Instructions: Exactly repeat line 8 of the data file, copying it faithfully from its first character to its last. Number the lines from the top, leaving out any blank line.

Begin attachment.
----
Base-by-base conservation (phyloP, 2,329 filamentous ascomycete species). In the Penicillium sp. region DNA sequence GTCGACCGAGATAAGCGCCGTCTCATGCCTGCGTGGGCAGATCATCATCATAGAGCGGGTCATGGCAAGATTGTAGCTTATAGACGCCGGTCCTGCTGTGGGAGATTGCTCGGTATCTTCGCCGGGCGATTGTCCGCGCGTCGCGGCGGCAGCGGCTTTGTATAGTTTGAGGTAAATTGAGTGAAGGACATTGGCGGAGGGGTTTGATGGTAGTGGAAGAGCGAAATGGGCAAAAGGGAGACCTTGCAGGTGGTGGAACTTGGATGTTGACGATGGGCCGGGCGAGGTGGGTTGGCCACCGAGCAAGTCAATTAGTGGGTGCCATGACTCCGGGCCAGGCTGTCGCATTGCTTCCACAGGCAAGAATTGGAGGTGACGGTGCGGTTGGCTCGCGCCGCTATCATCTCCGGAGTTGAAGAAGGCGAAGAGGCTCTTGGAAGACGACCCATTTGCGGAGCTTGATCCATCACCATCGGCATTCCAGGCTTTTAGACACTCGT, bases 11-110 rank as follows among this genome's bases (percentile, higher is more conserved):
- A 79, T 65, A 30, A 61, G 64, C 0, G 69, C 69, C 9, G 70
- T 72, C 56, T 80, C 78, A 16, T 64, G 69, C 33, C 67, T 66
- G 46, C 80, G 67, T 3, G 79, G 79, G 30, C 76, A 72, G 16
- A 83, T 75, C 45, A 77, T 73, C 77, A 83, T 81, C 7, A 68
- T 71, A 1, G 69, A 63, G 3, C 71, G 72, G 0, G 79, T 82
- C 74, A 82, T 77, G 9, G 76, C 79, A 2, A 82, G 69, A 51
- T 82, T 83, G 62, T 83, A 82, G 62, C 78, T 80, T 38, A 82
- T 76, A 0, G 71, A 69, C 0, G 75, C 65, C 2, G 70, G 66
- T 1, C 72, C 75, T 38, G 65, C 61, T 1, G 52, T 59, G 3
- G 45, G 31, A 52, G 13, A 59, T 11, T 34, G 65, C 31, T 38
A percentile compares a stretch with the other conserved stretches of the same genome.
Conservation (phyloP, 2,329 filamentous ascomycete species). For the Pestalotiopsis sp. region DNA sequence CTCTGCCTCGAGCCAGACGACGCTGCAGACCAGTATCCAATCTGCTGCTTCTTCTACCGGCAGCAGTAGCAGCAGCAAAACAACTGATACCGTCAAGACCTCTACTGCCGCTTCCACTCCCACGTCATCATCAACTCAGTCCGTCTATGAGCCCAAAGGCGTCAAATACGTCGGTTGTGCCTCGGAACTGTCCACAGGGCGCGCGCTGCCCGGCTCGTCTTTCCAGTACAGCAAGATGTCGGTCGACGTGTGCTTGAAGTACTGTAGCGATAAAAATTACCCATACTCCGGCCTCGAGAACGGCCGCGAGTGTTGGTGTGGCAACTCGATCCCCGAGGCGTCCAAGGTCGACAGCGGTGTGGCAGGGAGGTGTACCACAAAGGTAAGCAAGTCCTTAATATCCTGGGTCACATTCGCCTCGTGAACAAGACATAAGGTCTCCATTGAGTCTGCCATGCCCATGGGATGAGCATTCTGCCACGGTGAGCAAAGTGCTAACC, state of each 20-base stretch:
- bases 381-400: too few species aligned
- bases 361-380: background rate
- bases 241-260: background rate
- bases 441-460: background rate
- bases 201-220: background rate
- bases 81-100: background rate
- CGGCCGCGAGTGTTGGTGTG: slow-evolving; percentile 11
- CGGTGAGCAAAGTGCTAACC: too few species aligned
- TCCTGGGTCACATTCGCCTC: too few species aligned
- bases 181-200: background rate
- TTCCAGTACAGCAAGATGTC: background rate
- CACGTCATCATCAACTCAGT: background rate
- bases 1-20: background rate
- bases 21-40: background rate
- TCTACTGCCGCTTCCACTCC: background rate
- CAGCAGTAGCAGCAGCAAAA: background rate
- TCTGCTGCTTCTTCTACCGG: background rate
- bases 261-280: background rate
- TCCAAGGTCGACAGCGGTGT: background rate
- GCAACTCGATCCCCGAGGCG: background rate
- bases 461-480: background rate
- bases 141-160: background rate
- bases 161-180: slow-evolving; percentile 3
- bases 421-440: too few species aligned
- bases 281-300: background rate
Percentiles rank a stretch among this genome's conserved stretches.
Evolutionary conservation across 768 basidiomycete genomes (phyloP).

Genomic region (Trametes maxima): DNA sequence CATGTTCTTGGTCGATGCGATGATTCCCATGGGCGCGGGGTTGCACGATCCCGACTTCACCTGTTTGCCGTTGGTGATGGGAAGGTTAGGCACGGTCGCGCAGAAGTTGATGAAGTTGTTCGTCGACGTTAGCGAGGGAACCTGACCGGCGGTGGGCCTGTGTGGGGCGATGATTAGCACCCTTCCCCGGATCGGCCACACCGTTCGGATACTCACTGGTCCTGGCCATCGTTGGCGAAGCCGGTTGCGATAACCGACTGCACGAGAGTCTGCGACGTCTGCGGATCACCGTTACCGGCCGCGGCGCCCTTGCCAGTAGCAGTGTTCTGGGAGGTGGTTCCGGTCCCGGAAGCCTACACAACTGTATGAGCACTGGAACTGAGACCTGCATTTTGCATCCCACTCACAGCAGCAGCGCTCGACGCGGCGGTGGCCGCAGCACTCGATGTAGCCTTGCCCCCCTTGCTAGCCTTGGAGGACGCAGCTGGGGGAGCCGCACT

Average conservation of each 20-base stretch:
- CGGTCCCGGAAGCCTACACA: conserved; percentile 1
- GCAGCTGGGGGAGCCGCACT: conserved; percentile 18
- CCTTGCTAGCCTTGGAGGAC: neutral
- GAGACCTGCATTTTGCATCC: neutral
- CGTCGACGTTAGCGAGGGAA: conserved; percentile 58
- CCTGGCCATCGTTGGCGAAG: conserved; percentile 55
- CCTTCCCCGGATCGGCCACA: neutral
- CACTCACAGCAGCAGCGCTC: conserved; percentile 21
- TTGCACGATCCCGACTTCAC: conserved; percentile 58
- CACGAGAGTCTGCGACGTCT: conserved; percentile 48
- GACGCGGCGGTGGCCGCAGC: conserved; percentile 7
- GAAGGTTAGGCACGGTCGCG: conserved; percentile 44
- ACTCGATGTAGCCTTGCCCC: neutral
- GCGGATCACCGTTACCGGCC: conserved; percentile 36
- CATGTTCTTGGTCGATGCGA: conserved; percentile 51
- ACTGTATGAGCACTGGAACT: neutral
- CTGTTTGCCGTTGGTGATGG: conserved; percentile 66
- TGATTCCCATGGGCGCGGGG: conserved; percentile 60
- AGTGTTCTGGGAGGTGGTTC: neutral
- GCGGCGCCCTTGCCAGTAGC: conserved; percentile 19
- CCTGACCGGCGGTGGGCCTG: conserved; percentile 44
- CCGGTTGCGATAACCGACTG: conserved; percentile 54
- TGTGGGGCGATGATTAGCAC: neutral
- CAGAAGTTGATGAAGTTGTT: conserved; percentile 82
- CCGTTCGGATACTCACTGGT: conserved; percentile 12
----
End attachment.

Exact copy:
- T 82, T 83, G 62, T 83, A 82, G 62, C 78, T 80, T 38, A 82